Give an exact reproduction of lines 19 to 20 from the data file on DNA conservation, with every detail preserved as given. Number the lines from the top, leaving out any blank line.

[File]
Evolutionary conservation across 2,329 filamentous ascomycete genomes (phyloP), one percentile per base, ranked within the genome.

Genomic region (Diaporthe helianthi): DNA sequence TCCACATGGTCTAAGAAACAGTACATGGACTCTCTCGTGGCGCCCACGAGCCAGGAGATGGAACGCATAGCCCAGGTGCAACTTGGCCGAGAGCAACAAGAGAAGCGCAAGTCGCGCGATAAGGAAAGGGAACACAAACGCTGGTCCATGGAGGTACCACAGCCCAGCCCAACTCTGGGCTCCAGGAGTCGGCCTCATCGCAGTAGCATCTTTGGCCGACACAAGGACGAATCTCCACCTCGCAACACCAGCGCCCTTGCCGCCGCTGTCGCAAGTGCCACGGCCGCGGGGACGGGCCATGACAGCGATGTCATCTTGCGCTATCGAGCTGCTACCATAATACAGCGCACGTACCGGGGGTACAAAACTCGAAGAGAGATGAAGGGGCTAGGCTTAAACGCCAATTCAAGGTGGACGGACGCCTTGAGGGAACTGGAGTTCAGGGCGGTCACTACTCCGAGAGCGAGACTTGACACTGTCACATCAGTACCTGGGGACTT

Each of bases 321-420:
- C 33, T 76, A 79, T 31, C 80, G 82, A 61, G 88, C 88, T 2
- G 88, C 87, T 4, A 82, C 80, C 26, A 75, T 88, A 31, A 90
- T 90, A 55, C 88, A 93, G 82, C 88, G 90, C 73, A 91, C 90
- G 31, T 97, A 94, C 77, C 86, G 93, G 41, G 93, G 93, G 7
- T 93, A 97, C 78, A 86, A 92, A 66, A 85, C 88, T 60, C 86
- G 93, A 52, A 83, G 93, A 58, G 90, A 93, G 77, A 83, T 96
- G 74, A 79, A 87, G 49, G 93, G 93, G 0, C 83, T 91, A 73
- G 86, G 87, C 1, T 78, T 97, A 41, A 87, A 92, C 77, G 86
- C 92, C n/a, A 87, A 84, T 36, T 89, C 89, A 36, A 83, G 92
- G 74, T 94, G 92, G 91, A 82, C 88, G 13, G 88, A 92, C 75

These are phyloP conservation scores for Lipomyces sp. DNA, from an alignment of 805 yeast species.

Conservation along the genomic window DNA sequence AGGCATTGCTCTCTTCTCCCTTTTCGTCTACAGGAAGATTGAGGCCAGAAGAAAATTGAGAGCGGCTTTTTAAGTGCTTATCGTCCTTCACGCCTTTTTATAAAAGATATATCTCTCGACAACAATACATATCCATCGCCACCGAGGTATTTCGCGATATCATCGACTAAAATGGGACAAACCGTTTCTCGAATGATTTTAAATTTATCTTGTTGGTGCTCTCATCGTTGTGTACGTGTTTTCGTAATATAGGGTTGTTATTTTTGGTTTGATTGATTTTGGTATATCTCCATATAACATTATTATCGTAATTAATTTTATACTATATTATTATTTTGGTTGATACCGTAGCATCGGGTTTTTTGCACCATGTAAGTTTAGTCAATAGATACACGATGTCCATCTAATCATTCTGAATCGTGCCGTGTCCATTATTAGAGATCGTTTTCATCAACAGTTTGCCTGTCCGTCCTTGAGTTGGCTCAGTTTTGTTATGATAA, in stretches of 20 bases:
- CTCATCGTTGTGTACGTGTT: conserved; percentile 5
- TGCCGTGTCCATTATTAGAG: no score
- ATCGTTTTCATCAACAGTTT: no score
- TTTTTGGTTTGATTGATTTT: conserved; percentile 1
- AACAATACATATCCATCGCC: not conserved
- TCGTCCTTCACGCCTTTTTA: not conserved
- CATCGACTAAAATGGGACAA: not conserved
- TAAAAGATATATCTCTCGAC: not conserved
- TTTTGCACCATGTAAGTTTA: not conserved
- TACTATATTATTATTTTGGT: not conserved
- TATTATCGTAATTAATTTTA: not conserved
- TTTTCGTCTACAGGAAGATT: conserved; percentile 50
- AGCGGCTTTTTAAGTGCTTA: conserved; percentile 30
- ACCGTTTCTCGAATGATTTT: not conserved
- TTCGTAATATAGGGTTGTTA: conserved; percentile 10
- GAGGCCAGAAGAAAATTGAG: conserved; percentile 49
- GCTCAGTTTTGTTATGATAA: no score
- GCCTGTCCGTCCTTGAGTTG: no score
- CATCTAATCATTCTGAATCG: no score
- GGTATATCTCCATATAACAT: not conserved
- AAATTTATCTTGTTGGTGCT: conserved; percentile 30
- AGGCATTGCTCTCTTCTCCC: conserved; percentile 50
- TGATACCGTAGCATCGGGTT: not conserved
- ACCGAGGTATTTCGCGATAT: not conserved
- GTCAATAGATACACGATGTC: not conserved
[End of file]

- TTTTTGGTTTGATTGATTTT: conserved; percentile 1
- AACAATACATATCCATCGCC: not conserved